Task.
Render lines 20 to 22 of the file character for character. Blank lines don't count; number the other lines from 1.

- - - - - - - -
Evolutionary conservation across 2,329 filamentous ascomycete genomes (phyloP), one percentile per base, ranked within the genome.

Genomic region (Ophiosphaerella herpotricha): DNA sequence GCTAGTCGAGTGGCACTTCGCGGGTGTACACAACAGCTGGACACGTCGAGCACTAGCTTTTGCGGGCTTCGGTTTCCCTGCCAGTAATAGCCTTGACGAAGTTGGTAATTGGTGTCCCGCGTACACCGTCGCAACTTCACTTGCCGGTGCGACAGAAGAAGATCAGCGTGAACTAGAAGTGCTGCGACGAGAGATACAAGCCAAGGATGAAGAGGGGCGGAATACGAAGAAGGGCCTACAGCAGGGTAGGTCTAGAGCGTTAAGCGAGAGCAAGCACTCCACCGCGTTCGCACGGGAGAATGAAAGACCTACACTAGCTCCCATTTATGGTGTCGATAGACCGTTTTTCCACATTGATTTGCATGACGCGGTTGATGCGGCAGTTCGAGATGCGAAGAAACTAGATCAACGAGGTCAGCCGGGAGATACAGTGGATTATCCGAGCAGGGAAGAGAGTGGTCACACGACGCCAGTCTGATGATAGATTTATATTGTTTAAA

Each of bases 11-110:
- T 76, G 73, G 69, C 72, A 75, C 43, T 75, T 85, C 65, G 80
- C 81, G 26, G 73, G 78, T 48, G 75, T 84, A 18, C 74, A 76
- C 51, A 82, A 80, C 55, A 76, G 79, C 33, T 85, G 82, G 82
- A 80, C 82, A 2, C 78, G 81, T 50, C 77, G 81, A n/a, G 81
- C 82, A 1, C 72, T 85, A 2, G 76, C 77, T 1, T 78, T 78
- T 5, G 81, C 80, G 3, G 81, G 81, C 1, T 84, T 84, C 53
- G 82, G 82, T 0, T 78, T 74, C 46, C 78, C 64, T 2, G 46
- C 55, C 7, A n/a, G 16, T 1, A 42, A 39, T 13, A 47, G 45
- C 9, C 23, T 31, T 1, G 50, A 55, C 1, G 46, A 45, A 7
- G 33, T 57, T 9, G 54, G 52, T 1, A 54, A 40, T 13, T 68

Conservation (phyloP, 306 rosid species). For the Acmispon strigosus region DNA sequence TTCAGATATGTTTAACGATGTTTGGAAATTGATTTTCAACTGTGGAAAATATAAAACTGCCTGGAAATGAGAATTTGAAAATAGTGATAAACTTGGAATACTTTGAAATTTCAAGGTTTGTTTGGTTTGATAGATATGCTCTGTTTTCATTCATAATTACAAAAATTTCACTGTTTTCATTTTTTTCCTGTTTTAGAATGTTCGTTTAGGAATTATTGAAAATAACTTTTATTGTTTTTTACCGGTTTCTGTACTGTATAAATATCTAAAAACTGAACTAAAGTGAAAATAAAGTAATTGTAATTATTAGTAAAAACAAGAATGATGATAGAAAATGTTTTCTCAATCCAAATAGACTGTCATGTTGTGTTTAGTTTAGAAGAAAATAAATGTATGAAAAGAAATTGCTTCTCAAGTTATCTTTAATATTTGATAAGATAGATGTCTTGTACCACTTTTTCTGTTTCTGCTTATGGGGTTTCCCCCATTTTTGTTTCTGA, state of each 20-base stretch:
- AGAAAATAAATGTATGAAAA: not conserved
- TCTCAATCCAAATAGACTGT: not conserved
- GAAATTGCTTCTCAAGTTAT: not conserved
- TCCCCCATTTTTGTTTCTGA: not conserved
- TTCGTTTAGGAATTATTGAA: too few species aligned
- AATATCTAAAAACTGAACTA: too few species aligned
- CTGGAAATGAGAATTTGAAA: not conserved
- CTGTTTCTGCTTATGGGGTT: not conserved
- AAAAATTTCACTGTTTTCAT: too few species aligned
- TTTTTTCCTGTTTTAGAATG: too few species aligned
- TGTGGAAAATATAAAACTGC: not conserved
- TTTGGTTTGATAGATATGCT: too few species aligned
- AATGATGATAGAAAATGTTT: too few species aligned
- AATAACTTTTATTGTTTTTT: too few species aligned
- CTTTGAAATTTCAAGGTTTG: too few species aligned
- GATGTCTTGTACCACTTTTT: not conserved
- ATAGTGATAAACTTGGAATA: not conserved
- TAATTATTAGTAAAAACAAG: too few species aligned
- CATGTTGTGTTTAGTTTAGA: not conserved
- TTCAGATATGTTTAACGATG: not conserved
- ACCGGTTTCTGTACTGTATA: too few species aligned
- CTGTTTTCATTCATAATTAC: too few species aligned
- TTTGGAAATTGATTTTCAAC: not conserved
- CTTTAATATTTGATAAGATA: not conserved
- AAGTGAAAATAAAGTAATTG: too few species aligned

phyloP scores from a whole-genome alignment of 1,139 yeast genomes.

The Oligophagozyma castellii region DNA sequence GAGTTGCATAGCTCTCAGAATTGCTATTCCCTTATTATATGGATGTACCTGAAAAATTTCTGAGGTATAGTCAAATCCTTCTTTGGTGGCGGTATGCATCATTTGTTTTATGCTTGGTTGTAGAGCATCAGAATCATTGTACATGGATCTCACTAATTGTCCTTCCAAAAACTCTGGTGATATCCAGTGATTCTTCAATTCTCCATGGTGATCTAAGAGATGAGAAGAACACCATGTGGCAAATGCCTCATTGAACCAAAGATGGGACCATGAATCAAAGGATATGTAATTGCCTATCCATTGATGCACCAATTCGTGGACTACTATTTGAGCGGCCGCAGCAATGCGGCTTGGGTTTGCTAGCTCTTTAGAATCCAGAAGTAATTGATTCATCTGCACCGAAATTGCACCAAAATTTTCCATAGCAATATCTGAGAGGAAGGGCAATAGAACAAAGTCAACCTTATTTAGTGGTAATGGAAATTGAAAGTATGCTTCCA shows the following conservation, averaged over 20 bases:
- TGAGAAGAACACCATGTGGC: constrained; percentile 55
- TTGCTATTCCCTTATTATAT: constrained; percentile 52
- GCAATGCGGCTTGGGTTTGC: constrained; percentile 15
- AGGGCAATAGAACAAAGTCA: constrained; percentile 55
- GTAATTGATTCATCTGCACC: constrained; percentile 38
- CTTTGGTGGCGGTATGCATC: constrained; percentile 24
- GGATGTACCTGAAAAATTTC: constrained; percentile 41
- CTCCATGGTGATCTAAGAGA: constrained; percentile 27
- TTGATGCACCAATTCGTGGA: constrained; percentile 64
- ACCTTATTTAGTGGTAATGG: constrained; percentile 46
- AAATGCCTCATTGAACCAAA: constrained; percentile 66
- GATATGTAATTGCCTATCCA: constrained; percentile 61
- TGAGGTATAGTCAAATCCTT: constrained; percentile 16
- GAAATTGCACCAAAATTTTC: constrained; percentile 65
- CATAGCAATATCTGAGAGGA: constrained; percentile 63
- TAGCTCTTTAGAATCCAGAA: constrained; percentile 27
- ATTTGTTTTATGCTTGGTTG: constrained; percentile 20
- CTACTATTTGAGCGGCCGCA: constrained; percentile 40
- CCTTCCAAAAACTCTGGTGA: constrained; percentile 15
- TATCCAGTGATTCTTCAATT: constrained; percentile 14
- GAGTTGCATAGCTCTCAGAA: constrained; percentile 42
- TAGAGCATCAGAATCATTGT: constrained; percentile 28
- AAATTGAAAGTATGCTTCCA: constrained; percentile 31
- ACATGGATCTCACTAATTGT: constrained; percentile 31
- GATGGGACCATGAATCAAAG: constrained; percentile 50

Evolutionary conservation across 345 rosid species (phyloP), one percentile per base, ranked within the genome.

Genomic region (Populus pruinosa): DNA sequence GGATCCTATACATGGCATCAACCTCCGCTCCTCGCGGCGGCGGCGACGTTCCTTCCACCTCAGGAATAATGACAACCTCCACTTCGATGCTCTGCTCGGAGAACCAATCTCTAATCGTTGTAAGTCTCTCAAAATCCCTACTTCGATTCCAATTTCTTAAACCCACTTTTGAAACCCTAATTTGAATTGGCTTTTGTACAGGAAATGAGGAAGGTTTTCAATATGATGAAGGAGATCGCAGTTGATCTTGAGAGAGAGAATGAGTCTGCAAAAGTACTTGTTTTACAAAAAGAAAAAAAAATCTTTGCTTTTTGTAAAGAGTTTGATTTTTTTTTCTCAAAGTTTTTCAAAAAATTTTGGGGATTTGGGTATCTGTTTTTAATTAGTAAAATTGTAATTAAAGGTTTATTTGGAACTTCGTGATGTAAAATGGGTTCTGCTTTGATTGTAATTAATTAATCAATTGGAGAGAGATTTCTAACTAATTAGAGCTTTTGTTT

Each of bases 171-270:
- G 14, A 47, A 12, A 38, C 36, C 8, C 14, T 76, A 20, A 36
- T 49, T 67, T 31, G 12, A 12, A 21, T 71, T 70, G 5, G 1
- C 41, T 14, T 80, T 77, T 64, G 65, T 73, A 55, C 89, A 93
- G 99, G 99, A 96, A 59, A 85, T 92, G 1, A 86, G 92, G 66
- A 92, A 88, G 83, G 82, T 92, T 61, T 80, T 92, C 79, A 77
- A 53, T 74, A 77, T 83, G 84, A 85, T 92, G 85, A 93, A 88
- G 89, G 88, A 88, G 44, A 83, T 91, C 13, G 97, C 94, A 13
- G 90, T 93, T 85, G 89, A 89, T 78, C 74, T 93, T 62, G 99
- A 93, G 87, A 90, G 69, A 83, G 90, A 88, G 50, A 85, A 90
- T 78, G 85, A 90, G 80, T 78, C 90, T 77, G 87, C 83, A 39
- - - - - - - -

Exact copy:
- AATATCTAAAAACTGAACTA: too few species aligned
- CTGGAAATGAGAATTTGAAA: not conserved
- CTGTTTCTGCTTATGGGGTT: not conserved